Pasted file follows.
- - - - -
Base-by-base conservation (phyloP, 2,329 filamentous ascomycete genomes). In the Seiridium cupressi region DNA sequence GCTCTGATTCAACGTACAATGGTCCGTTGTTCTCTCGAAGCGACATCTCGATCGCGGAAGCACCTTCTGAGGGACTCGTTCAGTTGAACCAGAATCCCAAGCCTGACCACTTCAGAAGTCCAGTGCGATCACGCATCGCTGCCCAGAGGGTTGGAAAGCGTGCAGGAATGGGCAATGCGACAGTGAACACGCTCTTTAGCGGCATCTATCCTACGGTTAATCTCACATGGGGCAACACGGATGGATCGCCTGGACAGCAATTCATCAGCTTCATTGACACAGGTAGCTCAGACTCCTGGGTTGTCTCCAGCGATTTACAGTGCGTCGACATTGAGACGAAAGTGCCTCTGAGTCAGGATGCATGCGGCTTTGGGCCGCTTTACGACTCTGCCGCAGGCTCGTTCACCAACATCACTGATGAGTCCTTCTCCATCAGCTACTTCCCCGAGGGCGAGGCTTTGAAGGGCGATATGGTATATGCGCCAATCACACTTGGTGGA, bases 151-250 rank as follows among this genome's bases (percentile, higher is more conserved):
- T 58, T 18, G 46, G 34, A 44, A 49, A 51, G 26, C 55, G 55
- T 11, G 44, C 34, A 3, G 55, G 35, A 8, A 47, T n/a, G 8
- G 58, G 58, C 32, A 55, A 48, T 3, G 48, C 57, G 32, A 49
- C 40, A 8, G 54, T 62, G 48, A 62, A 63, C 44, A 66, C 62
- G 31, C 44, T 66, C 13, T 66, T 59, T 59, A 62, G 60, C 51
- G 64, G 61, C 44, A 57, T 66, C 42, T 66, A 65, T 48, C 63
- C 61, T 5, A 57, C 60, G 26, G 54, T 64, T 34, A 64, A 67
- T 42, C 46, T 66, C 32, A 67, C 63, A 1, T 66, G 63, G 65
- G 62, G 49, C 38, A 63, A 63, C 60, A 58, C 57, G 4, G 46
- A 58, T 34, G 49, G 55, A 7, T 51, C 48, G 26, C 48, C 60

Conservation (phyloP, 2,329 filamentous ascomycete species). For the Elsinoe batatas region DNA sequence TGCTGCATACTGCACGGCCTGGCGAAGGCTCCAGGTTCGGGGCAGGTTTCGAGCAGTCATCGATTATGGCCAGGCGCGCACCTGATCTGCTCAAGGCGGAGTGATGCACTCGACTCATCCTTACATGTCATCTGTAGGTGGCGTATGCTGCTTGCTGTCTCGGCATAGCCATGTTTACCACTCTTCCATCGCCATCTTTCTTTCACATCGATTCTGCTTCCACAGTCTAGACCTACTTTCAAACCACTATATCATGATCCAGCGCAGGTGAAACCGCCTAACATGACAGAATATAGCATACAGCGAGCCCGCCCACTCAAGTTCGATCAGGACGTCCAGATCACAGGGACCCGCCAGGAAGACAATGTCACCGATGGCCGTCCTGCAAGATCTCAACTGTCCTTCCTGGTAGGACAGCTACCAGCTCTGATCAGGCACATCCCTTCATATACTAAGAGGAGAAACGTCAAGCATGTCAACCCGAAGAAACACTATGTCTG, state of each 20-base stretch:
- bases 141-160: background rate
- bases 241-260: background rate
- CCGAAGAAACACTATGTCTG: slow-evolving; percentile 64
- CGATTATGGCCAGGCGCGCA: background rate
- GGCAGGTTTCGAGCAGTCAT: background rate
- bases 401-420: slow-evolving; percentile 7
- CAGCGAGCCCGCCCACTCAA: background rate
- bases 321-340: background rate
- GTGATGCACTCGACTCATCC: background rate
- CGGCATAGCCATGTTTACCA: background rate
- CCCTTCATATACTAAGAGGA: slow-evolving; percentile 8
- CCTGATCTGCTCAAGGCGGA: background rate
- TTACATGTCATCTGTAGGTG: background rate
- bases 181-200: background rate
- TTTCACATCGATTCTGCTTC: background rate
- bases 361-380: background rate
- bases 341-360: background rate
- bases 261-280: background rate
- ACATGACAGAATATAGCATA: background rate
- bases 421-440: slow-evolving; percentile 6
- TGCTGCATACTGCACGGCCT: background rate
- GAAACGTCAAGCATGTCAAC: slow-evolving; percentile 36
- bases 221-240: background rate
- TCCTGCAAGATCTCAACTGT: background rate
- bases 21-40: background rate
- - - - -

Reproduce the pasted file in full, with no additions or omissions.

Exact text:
Base-by-base conservation (phyloP, 2,329 filamentous ascomycete genomes). In the Seiridium cupressi region DNA sequence GCTCTGATTCAACGTACAATGGTCCGTTGTTCTCTCGAAGCGACATCTCGATCGCGGAAGCACCTTCTGAGGGACTCGTTCAGTTGAACCAGAATCCCAAGCCTGACCACTTCAGAAGTCCAGTGCGATCACGCATCGCTGCCCAGAGGGTTGGAAAGCGTGCAGGAATGGGCAATGCGACAGTGAACACGCTCTTTAGCGGCATCTATCCTACGGTTAATCTCACATGGGGCAACACGGATGGATCGCCTGGACAGCAATTCATCAGCTTCATTGACACAGGTAGCTCAGACTCCTGGGTTGTCTCCAGCGATTTACAGTGCGTCGACATTGAGACGAAAGTGCCTCTGAGTCAGGATGCATGCGGCTTTGGGCCGCTTTACGACTCTGCCGCAGGCTCGTTCACCAACATCACTGATGAGTCCTTCTCCATCAGCTACTTCCCCGAGGGCGAGGCTTTGAAGGGCGATATGGTATATGCGCCAATCACACTTGGTGGA, bases 151-250 rank as follows among this genome's bases (percentile, higher is more conserved):
- T 58, T 18, G 46, G 34, A 44, A 49, A 51, G 26, C 55, G 55
- T 11, G 44, C 34, A 3, G 55, G 35, A 8, A 47, T n/a, G 8
- G 58, G 58, C 32, A 55, A 48, T 3, G 48, C 57, G 32, A 49
- C 40, A 8, G 54, T 62, G 48, A 62, A 63, C 44, A 66, C 62
- G 31, C 44, T 66, C 13, T 66, T 59, T 59, A 62, G 60, C 51
- G 64, G 61, C 44, A 57, T 66, C 42, T 66, A 65, T 48, C 63
- C 61, T 5, A 57, C 60, G 26, G 54, T 64, T 34, A 64, A 67
- T 42, C 46, T 66, C 32, A 67, C 63, A 1, T 66, G 63, G 65
- G 62, G 49, C 38, A 63, A 63, C 60, A 58, C 57, G 4, G 46
- A 58, T 34, G 49, G 55, A 7, T 51, C 48, G 26, C 48, C 60

Conservation (phyloP, 2,329 filamentous ascomycete species). For the Elsinoe batatas region DNA sequence TGCTGCATACTGCACGGCCTGGCGAAGGCTCCAGGTTCGGGGCAGGTTTCGAGCAGTCATCGATTATGGCCAGGCGCGCACCTGATCTGCTCAAGGCGGAGTGATGCACTCGACTCATCCTTACATGTCATCTGTAGGTGGCGTATGCTGCTTGCTGTCTCGGCATAGCCATGTTTACCACTCTTCCATCGCCATCTTTCTTTCACATCGATTCTGCTTCCACAGTCTAGACCTACTTTCAAACCACTATATCATGATCCAGCGCAGGTGAAACCGCCTAACATGACAGAATATAGCATACAGCGAGCCCGCCCACTCAAGTTCGATCAGGACGTCCAGATCACAGGGACCCGCCAGGAAGACAATGTCACCGATGGCCGTCCTGCAAGATCTCAACTGTCCTTCCTGGTAGGACAGCTACCAGCTCTGATCAGGCACATCCCTTCATATACTAAGAGGAGAAACGTCAAGCATGTCAACCCGAAGAAACACTATGTCTG, state of each 20-base stretch:
- bases 141-160: background rate
- bases 241-260: background rate
- CCGAAGAAACACTATGTCTG: slow-evolving; percentile 64
- CGATTATGGCCAGGCGCGCA: background rate
- GGCAGGTTTCGAGCAGTCAT: background rate
- bases 401-420: slow-evolving; percentile 7
- CAGCGAGCCCGCCCACTCAA: background rate
- bases 321-340: background rate
- GTGATGCACTCGACTCATCC: background rate
- CGGCATAGCCATGTTTACCA: background rate
- CCCTTCATATACTAAGAGGA: slow-evolving; percentile 8
- CCTGATCTGCTCAAGGCGGA: background rate
- TTACATGTCATCTGTAGGTG: background rate
- bases 181-200: background rate
- TTTCACATCGATTCTGCTTC: background rate
- bases 361-380: background rate
- bases 341-360: background rate
- bases 261-280: background rate
- ACATGACAGAATATAGCATA: background rate
- bases 421-440: slow-evolving; percentile 6
- TGCTGCATACTGCACGGCCT: background rate
- GAAACGTCAAGCATGTCAAC: slow-evolving; percentile 36
- bases 221-240: background rate
- TCCTGCAAGATCTCAACTGT: background rate
- bases 21-40: background rate